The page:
RSAC Fireside Chat: Extending ‘shift left’ to achieve SSCS — ‘software supply chain security’

By Byron V. Acohido

One of the nascent security disciplines already getting a lot of buzz as RSA Conference 2023 gets ready to open next week at San Francisco’s Moscone Center is “software supply chain security,” or SSCS.

Related: How SBOMs instill accountability

Interestingly, you could make the argument that SSCS runs counter-intuitive to the much-discussed “shift left” movement. I think it’s fair to say, at the very least, SSCS extends shift left a bit more to the right.

Shift left advocates driving code testing and application performance evaluations as early as possible in the software development process.

By contrast, SSCS vendors are innovating ways to direct automated inspections much later in DevOps, as late as possible before the new software application is deployed in live service.

Guest expert: Matt Rose, Field CISO, ReversingLabs

I had the chance to visit with Matt Rose, Field CISO at ReversingLabs, which is in the thick of the SSCS movement. We discussed why reducing exposures and vulnerabilities during early in the coding process is no longer enough.

“True software supply chain security is about looking at the application in a holistic way just prior to deployment,” Rose observes. “Most software supply chain issues are novel, so looking for problems too early, before the code is compiled, won’t tell you much.”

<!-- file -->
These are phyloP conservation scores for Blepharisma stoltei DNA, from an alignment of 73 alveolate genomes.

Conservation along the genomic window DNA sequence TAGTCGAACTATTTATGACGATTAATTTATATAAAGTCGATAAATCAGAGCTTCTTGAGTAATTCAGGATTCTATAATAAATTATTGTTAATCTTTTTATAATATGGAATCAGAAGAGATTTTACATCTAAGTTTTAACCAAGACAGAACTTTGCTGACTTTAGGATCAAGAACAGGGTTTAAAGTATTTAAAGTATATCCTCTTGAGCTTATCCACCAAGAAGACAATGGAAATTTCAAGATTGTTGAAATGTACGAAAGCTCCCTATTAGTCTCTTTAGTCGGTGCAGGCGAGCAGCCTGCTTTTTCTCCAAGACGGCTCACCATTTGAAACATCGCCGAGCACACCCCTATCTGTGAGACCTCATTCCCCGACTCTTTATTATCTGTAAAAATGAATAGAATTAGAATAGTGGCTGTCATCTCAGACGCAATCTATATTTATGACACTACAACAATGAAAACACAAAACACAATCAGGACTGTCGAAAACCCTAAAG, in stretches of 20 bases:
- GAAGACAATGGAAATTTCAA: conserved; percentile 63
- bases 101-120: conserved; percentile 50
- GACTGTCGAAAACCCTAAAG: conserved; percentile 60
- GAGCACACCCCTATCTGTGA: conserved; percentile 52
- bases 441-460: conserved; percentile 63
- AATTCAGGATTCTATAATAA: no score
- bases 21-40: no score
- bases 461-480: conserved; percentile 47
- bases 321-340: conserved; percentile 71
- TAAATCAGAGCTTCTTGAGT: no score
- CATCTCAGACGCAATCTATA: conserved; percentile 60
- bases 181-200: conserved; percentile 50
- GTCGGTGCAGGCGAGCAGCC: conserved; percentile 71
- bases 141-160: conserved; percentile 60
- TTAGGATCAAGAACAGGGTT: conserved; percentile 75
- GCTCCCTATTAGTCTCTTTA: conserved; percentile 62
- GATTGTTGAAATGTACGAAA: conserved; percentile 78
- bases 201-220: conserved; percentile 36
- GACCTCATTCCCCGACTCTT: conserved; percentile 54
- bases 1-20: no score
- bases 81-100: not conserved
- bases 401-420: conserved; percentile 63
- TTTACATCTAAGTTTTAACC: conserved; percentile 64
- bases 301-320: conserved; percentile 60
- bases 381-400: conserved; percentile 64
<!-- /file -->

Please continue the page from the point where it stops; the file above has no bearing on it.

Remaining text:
Like everyone else, SSCS solution vendors are leveraging machine learning and automation – to focus quality checks and timely remediation in very specific lanes: on open-source components, microservices containers and compiled code, for instance. For a drilll down please give a listen to the accompanying podcast.

I’m looking forward to attending RSAC in person, after a couple of years of remote participation. No doubt there’ll be some thoughtful discussion about how best to protecting software in our software defined world.

I’ll keep watch and keep reporting.


Pulitzer Prize-winning business journalist Byron V. Acohido is dedicated to fostering public awareness about how to make the Internet as private and secure as it ought to be.

(LW provides consulting services to the vendors we cover.)

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